If you’re a member of the National Trust, you’ll have a field day visiting the many historic estates in and around Cheshire. Tatton Park, Dunham Massey, Quarry Bank Mill and Lyme Park are all lovely places to visit. Added to which The Lake District, North Wales and the coastal resorts of Blackpool, and Southport are all just an hour or two’s drive away.

Chester Zoo
Chester Cathedral
Jodrell Bank
Lyme Park
Tatton Park
Dunham Massey
Quarry Bank Mill

 



Transport and Travel

Transport and Travel
One of the best things about living in this part of the North West is the fantastic access we have to road, rail and air links. You’re never far away from anywhere! Manchester Airport is the third busiest in the UK and the largest outside of the London region, flying to more destinations than any other airport in Britain. The Manchester Metrolink, is the largest light rail tram system in the UK with 7 lines and 92 stops along its 57 miles.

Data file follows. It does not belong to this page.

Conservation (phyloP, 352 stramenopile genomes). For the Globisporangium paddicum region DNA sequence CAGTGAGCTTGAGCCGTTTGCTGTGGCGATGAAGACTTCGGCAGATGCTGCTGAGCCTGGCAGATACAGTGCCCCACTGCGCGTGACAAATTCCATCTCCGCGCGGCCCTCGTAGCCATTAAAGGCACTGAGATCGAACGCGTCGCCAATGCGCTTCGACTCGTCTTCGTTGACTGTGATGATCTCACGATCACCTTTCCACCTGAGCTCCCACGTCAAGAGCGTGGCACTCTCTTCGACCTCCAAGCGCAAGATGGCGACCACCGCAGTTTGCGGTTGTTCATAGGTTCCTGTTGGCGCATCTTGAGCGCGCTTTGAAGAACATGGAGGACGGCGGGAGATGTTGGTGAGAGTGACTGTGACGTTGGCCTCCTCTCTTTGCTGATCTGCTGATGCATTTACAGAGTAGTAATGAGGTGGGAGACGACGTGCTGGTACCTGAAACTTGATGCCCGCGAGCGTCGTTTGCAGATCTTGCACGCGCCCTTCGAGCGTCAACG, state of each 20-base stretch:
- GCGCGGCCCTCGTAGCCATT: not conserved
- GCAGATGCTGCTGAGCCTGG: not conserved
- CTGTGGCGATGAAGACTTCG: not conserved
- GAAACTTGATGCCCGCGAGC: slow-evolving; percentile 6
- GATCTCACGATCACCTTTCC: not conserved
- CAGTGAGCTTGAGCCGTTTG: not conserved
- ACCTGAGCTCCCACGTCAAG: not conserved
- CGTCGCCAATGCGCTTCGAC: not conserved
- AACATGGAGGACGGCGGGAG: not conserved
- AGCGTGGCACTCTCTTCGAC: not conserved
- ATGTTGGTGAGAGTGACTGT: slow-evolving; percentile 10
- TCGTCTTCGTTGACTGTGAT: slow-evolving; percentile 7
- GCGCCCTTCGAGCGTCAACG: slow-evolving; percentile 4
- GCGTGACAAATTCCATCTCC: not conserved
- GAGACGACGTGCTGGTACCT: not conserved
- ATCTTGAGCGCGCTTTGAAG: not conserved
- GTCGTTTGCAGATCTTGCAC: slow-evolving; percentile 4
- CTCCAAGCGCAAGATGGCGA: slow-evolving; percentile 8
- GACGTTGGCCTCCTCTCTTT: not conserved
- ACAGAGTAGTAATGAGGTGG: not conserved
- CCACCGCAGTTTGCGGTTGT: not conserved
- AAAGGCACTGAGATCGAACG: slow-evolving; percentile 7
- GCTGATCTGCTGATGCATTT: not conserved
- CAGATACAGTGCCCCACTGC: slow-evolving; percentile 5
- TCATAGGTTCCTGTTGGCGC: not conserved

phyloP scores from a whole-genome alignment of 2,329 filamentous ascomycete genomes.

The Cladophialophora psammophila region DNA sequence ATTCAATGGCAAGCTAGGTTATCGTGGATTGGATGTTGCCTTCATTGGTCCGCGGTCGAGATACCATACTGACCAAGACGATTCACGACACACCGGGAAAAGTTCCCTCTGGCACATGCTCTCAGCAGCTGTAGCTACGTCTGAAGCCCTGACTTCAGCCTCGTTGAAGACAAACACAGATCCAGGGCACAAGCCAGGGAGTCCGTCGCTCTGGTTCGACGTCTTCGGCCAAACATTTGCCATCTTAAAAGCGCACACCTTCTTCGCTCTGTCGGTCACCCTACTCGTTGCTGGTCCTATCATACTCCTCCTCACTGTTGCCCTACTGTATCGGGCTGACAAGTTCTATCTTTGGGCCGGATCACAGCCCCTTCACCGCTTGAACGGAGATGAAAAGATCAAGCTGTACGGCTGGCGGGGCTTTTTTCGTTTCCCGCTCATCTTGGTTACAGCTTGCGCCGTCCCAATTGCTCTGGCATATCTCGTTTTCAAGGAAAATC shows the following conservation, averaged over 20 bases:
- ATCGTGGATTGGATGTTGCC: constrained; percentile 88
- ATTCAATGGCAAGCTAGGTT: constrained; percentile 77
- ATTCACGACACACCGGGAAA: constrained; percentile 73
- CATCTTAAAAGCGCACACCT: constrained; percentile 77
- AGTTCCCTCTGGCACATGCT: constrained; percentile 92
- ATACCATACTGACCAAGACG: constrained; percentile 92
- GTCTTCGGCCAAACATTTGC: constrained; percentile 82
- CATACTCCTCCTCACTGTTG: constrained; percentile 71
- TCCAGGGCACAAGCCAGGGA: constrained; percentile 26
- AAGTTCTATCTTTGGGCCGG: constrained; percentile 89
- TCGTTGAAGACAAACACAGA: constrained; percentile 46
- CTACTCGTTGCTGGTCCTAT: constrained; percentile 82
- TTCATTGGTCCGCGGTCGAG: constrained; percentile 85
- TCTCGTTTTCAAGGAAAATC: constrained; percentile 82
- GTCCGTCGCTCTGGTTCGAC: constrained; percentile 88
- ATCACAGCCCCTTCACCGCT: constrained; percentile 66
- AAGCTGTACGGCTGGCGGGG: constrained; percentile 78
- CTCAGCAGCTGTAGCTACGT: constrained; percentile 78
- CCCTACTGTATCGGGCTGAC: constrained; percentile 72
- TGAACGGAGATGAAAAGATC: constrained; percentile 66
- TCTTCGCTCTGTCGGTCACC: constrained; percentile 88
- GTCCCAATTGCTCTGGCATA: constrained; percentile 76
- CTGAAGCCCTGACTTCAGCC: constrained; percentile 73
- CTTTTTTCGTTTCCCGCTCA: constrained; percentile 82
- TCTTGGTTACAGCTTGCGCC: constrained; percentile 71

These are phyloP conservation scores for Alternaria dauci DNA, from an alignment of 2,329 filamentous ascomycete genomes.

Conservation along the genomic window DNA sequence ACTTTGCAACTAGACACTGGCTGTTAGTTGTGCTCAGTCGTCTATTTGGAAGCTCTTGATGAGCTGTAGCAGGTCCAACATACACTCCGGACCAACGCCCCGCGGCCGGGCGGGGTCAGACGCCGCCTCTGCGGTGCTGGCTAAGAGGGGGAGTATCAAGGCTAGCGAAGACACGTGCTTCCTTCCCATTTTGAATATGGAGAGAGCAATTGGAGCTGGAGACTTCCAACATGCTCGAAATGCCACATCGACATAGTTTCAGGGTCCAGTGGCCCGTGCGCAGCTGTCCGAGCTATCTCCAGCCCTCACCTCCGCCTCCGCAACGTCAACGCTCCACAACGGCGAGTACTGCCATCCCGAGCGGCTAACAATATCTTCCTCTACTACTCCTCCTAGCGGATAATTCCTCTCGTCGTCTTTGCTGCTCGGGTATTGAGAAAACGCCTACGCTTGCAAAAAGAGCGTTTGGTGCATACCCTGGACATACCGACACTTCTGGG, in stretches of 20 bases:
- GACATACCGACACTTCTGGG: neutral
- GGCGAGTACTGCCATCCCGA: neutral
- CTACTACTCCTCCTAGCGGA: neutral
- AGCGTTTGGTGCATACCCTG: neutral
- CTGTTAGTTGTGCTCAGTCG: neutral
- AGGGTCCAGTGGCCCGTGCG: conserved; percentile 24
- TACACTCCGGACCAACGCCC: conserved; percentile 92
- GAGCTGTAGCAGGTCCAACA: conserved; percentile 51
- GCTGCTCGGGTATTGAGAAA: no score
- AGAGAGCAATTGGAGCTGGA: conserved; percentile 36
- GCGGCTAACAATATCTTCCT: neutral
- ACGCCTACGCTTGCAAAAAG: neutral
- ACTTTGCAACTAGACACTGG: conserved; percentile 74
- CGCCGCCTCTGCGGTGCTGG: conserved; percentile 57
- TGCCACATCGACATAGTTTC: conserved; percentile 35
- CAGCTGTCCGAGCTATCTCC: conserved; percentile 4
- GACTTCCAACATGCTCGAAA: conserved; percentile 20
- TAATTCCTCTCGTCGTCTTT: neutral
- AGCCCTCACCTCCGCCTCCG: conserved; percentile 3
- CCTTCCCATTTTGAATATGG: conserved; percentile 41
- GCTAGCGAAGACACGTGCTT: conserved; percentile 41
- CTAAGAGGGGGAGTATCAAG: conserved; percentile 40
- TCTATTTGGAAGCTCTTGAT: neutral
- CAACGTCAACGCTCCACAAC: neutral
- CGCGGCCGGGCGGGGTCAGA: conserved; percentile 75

The city has one of the most extensive bus networks outside of London with over 50 bus companies. While the Manchester rail station group – comprising Manchester Piccadilly, Manchester Victoria, Manchester Oxford Road and Deansgate – is the fourth busiest in the UK – and you can reach London Euston in just 2 hours.

Trains
Trams
Busses